Pathway to Care Assessment
Before You Begin: Crisis or Emergency Situations
While some pain, immobility, or discomfort can be typical of an older pet or one suffering from a chronic condition, some situations are clear signs of an emergency and should be addressed immediately by a veterinarian.
If your pet exhibits any one or more of these symptoms below, do NOT complete the form. This is an emergency situation and your pet needs urgent care immediately. Although we support your desire to keep your pet at home, when their end-of-life circumstances become a crisis, sometimes getting your pet relief and help with their last moments of their earthly journey sooner is a more favorable and merciful choice. Timing can become precious and critical. Making the decision to seek more immediate help at a nearby facility can give your pet the peace and comfort they need in their time of emergency.
- Choking, difficulty breathing, nonstop coughing
- Severe bleeding or bleeding that doesn’t stop within 5 minutes
- Bleeding from the nose, mouth, rectum, coughing up blood or blood in the urine
- Inability to urinate or pass stool or obvious pain associated with urinating or passing stool
- Staggering or more than two seizures in 24 hours or duration longer than 5 minutes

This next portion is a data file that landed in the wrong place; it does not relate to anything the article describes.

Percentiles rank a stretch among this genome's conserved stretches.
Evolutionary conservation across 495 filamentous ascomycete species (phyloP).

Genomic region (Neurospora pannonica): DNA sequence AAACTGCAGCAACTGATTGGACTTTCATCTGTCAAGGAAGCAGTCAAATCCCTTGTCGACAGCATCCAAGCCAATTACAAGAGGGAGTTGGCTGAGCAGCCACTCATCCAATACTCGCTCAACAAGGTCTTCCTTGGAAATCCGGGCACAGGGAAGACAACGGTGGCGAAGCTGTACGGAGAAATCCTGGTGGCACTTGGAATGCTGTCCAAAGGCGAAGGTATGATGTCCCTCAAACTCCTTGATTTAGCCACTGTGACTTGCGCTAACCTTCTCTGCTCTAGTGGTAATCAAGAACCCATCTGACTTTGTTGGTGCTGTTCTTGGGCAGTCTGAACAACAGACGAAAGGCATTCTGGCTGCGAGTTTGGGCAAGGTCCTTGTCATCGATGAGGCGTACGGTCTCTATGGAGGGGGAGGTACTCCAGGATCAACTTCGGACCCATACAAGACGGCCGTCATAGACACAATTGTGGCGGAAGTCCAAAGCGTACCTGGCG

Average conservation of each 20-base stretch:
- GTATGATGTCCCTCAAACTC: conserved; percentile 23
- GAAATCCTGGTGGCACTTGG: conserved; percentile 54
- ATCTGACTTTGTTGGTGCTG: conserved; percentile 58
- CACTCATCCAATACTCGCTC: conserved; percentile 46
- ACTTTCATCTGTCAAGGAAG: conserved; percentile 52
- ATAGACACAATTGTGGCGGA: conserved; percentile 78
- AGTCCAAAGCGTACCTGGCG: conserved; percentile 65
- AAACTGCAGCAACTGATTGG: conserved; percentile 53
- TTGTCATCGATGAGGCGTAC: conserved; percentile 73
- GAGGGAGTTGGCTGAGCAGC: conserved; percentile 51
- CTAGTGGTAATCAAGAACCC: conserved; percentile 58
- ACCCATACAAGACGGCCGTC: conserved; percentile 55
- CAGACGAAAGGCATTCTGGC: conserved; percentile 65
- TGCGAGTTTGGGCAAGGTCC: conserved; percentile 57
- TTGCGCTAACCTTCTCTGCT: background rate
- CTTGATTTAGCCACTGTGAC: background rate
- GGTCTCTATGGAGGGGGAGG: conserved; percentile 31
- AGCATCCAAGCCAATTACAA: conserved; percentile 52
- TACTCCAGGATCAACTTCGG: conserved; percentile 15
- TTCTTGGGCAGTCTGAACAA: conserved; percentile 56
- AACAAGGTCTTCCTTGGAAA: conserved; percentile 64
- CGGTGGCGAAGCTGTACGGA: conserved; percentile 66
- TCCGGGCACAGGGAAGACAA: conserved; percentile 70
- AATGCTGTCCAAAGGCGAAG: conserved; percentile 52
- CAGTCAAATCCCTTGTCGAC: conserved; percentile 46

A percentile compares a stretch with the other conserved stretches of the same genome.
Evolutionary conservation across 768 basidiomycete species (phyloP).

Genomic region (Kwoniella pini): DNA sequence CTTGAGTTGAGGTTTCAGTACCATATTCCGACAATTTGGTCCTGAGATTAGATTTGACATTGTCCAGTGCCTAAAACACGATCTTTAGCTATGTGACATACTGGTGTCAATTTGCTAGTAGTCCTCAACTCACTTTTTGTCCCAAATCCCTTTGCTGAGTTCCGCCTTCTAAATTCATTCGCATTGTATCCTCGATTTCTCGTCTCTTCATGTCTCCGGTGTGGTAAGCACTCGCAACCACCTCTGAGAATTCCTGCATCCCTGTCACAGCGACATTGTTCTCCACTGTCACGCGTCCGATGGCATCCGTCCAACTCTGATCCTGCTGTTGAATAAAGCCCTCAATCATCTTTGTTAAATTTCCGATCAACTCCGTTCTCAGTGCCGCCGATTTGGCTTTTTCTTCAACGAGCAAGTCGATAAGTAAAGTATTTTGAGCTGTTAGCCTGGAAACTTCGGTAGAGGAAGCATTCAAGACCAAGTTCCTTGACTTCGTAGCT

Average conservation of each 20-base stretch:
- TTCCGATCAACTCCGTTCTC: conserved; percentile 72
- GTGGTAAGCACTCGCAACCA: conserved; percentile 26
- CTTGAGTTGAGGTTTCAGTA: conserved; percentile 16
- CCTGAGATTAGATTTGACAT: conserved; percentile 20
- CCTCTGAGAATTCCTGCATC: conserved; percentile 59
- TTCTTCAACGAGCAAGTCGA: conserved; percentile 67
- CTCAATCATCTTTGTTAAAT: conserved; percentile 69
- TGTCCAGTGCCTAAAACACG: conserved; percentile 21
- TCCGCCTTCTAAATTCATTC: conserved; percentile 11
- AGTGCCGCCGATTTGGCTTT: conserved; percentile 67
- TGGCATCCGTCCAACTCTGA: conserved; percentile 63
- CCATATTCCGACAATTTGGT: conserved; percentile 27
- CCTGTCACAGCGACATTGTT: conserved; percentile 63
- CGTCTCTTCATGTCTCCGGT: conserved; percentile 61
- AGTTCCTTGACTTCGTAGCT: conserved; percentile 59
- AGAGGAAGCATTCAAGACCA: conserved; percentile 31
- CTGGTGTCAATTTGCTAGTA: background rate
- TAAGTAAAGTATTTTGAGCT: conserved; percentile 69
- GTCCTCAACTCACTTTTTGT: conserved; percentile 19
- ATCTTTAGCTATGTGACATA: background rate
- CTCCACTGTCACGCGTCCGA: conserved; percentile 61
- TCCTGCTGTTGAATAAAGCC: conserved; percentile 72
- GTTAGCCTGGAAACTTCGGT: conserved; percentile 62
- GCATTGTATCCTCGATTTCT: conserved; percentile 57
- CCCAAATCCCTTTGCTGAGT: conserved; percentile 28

- Fractured bones, severe lameness or inability to move legs
- Heat stress or heatstroke
- Severe vomiting or diarrhea (more than two episodes in a 24 hour period) or either of these combined with obvious illness or other problems listed here
Take Our Pathway to Care Assessment
This assessment was designed by a team of veterinarians with a great deal of experience caring for pets and the people who care for those pets. If the pet is totally happy and healthy, there should be no boxes checked. As the quality of life of the pet and family declines, there will be more items checked.
Measuring Your Pet’s Quality of Life
Determining quality of life is a difficult thing to measure, particularly for a beloved pet. Please note that our Caring Pathways Services Assessment is not a verified scale to determine your pet’s quality of life, but rather a tool to guide you to our recommended services and resources to best serve you and your elderly or sick pet.
Our team recommends Dr. Alice Villalobos’ HHHHHMM Quality of Life Scale. A total of over 35 points indicates an acceptable quality, however palliative and hospice care may help improve quality of life or keep it at a higher level.